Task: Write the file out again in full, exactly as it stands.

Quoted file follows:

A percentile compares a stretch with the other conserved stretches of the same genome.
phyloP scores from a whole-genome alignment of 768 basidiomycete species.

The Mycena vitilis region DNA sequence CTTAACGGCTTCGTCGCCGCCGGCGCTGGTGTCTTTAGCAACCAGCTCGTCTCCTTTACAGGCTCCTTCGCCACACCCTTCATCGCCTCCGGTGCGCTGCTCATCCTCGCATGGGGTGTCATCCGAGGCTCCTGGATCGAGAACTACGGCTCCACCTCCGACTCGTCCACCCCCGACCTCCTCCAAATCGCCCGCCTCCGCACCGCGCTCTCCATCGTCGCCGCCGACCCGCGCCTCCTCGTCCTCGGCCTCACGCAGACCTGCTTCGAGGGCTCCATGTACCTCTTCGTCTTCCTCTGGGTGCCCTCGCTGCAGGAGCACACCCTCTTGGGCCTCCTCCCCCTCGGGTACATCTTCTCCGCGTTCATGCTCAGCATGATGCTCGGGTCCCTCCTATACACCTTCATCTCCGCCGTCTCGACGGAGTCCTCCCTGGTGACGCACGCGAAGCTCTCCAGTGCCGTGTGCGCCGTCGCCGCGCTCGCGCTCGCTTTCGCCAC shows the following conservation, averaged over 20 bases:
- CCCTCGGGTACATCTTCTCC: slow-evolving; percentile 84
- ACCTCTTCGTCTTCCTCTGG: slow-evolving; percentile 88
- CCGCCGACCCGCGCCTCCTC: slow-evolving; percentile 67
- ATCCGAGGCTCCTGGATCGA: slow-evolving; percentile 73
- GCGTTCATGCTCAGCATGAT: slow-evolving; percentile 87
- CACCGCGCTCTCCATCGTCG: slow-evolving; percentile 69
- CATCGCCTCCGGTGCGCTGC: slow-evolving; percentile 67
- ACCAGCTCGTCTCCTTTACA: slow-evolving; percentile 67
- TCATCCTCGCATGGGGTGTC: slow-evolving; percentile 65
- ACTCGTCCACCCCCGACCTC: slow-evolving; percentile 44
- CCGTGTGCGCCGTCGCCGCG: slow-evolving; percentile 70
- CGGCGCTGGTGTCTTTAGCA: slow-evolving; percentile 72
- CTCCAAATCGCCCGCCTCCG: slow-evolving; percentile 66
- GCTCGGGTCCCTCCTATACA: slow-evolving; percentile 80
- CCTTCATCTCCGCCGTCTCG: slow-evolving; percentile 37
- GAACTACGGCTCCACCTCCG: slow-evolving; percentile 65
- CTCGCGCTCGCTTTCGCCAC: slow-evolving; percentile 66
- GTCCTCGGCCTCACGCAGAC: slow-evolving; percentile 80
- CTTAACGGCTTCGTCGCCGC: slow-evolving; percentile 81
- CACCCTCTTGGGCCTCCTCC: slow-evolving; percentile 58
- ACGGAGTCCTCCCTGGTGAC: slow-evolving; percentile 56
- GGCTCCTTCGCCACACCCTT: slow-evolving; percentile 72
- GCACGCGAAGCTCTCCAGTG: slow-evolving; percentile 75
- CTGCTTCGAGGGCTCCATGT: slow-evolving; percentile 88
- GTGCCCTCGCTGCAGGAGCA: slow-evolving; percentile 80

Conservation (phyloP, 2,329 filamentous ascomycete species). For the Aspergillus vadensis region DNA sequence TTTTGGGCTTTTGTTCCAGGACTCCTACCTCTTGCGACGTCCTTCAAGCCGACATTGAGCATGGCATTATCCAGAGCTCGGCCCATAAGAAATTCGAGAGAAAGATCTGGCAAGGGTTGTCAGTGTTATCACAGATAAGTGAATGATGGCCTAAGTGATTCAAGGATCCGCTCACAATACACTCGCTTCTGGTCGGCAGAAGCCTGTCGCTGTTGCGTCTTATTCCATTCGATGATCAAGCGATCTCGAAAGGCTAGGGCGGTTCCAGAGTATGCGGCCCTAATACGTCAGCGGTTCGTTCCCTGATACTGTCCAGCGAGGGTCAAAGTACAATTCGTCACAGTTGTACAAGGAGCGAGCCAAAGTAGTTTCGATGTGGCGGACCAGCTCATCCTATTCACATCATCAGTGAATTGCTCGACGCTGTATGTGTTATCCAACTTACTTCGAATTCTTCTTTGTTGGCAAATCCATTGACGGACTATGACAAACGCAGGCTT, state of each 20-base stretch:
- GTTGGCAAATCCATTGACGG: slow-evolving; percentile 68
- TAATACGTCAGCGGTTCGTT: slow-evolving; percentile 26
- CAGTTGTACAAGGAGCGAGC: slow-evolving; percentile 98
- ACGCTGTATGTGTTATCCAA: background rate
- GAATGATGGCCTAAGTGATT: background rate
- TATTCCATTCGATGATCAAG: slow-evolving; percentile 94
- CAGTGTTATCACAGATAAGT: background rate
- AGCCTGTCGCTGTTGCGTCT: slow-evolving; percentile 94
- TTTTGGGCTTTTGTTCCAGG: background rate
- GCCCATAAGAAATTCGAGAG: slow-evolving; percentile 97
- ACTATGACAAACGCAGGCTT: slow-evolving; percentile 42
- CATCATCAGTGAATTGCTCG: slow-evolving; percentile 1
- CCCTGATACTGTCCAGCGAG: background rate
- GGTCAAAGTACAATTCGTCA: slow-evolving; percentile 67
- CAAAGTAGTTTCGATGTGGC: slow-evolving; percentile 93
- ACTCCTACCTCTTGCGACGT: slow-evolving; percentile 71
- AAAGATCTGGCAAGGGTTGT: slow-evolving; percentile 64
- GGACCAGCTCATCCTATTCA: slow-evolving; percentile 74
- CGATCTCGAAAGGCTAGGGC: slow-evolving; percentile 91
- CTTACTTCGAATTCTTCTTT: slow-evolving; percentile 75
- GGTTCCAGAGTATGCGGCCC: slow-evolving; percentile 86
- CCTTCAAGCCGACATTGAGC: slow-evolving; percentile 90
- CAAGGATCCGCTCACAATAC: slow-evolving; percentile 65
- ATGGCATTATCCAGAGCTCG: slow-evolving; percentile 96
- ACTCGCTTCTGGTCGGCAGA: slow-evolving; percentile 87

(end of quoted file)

A percentile compares a stretch with the other conserved stretches of the same genome.
phyloP scores from a whole-genome alignment of 768 basidiomycete species.

The Mycena vitilis region DNA sequence CTTAACGGCTTCGTCGCCGCCGGCGCTGGTGTCTTTAGCAACCAGCTCGTCTCCTTTACAGGCTCCTTCGCCACACCCTTCATCGCCTCCGGTGCGCTGCTCATCCTCGCATGGGGTGTCATCCGAGGCTCCTGGATCGAGAACTACGGCTCCACCTCCGACTCGTCCACCCCCGACCTCCTCCAAATCGCCCGCCTCCGCACCGCGCTCTCCATCGTCGCCGCCGACCCGCGCCTCCTCGTCCTCGGCCTCACGCAGACCTGCTTCGAGGGCTCCATGTACCTCTTCGTCTTCCTCTGGGTGCCCTCGCTGCAGGAGCACACCCTCTTGGGCCTCCTCCCCCTCGGGTACATCTTCTCCGCGTTCATGCTCAGCATGATGCTCGGGTCCCTCCTATACACCTTCATCTCCGCCGTCTCGACGGAGTCCTCCCTGGTGACGCACGCGAAGCTCTCCAGTGCCGTGTGCGCCGTCGCCGCGCTCGCGCTCGCTTTCGCCAC shows the following conservation, averaged over 20 bases:
- CCCTCGGGTACATCTTCTCC: slow-evolving; percentile 84
- ACCTCTTCGTCTTCCTCTGG: slow-evolving; percentile 88
- CCGCCGACCCGCGCCTCCTC: slow-evolving; percentile 67
- ATCCGAGGCTCCTGGATCGA: slow-evolving; percentile 73
- GCGTTCATGCTCAGCATGAT: slow-evolving; percentile 87
- CACCGCGCTCTCCATCGTCG: slow-evolving; percentile 69
- CATCGCCTCCGGTGCGCTGC: slow-evolving; percentile 67
- ACCAGCTCGTCTCCTTTACA: slow-evolving; percentile 67
- TCATCCTCGCATGGGGTGTC: slow-evolving; percentile 65
- ACTCGTCCACCCCCGACCTC: slow-evolving; percentile 44
- CCGTGTGCGCCGTCGCCGCG: slow-evolving; percentile 70
- CGGCGCTGGTGTCTTTAGCA: slow-evolving; percentile 72
- CTCCAAATCGCCCGCCTCCG: slow-evolving; percentile 66
- GCTCGGGTCCCTCCTATACA: slow-evolving; percentile 80
- CCTTCATCTCCGCCGTCTCG: slow-evolving; percentile 37
- GAACTACGGCTCCACCTCCG: slow-evolving; percentile 65
- CTCGCGCTCGCTTTCGCCAC: slow-evolving; percentile 66
- GTCCTCGGCCTCACGCAGAC: slow-evolving; percentile 80
- CTTAACGGCTTCGTCGCCGC: slow-evolving; percentile 81
- CACCCTCTTGGGCCTCCTCC: slow-evolving; percentile 58
- ACGGAGTCCTCCCTGGTGAC: slow-evolving; percentile 56
- GGCTCCTTCGCCACACCCTT: slow-evolving; percentile 72
- GCACGCGAAGCTCTCCAGTG: slow-evolving; percentile 75
- CTGCTTCGAGGGCTCCATGT: slow-evolving; percentile 88
- GTGCCCTCGCTGCAGGAGCA: slow-evolving; percentile 80

Conservation (phyloP, 2,329 filamentous ascomycete species). For the Aspergillus vadensis region DNA sequence TTTTGGGCTTTTGTTCCAGGACTCCTACCTCTTGCGACGTCCTTCAAGCCGACATTGAGCATGGCATTATCCAGAGCTCGGCCCATAAGAAATTCGAGAGAAAGATCTGGCAAGGGTTGTCAGTGTTATCACAGATAAGTGAATGATGGCCTAAGTGATTCAAGGATCCGCTCACAATACACTCGCTTCTGGTCGGCAGAAGCCTGTCGCTGTTGCGTCTTATTCCATTCGATGATCAAGCGATCTCGAAAGGCTAGGGCGGTTCCAGAGTATGCGGCCCTAATACGTCAGCGGTTCGTTCCCTGATACTGTCCAGCGAGGGTCAAAGTACAATTCGTCACAGTTGTACAAGGAGCGAGCCAAAGTAGTTTCGATGTGGCGGACCAGCTCATCCTATTCACATCATCAGTGAATTGCTCGACGCTGTATGTGTTATCCAACTTACTTCGAATTCTTCTTTGTTGGCAAATCCATTGACGGACTATGACAAACGCAGGCTT, state of each 20-base stretch:
- GTTGGCAAATCCATTGACGG: slow-evolving; percentile 68
- TAATACGTCAGCGGTTCGTT: slow-evolving; percentile 26
- CAGTTGTACAAGGAGCGAGC: slow-evolving; percentile 98
- ACGCTGTATGTGTTATCCAA: background rate
- GAATGATGGCCTAAGTGATT: background rate
- TATTCCATTCGATGATCAAG: slow-evolving; percentile 94
- CAGTGTTATCACAGATAAGT: background rate
- AGCCTGTCGCTGTTGCGTCT: slow-evolving; percentile 94
- TTTTGGGCTTTTGTTCCAGG: background rate
- GCCCATAAGAAATTCGAGAG: slow-evolving; percentile 97
- ACTATGACAAACGCAGGCTT: slow-evolving; percentile 42
- CATCATCAGTGAATTGCTCG: slow-evolving; percentile 1
- CCCTGATACTGTCCAGCGAG: background rate
- GGTCAAAGTACAATTCGTCA: slow-evolving; percentile 67
- CAAAGTAGTTTCGATGTGGC: slow-evolving; percentile 93
- ACTCCTACCTCTTGCGACGT: slow-evolving; percentile 71
- AAAGATCTGGCAAGGGTTGT: slow-evolving; percentile 64
- GGACCAGCTCATCCTATTCA: slow-evolving; percentile 74
- CGATCTCGAAAGGCTAGGGC: slow-evolving; percentile 91
- CTTACTTCGAATTCTTCTTT: slow-evolving; percentile 75
- GGTTCCAGAGTATGCGGCCC: slow-evolving; percentile 86
- CCTTCAAGCCGACATTGAGC: slow-evolving; percentile 90
- CAAGGATCCGCTCACAATAC: slow-evolving; percentile 65
- ATGGCATTATCCAGAGCTCG: slow-evolving; percentile 96
- ACTCGCTTCTGGTCGGCAGA: slow-evolving; percentile 87